Overall, the February NFP job report may be termed as soft amid higher-than-expected NFP job additions, but negative revisions for the last 2 months, softer than expected wage growths and higher than the expected unemployment rate. But still, the overall NFP job report is hot enough for Fed’s ongoing (calibrated) rate hikes. The U.S. labor market may be cooling down, but Fed may not take any rate action decision simply based on 1-2 months of data. Fed will look into average core inflation, which is still now hovering around +5.80% (~6%). The sequential core PCE inflation comes around +0.6% in Jan’23; i.e. an annualized rate of +7.2%. Fed will not take any rate decision based on one month's data, which may be seasonally distorted. Fed will wait for at least a 3M/6M rolling average. As per continuing jobless claims of all types (seasonally unadjusted), the U.S. labor market may be softer in February than in January.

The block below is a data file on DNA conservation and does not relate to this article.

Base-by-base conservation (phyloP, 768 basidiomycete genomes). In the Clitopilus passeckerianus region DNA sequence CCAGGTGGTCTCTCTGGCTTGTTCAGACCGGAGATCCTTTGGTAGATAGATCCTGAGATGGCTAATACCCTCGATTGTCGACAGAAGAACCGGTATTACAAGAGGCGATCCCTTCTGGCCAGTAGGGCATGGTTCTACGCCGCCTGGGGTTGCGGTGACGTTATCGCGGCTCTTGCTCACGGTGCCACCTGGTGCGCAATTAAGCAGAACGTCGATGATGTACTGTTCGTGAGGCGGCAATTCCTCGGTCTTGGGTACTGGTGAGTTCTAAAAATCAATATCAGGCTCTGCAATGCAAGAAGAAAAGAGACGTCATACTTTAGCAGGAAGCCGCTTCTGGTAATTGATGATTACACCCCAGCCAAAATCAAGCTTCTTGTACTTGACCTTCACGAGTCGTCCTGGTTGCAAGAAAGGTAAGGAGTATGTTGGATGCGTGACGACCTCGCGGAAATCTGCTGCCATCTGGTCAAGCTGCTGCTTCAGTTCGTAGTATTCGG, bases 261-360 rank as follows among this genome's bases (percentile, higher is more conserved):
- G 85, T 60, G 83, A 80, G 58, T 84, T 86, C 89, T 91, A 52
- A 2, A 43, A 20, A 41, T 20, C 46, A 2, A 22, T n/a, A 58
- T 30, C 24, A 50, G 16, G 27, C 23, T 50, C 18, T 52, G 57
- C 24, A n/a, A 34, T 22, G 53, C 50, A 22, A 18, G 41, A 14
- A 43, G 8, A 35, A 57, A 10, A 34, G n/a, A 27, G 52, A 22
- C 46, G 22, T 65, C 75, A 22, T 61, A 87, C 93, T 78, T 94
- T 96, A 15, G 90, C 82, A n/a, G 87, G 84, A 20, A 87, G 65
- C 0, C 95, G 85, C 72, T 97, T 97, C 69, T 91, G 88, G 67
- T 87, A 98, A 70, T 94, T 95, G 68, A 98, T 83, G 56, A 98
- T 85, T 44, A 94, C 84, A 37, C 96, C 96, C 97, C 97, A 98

Depending on various inflation and employment data/scenarios, Fed may keep the terminal rate between 5.50-6.00% (against average core PCE/CPI around 5.50-6.00%); i.e. real rate is at least zero/positive and not negative. For March, Fed may go for a +25 bps rate hike rather than +50 bps as Fed may not go by only January data, which is seasonally distorted. Fed may consider at least Q1CY23 or 3M/6M rolling average date and outlook thereof for any higher pace of hikes for May and June (front loading). If the overall trend of core inflation remains on the downside, Fed may also go for calibrated hikes at a +25 bps place from March to June/September’23 for a terminal rate of 5.50-6.00%.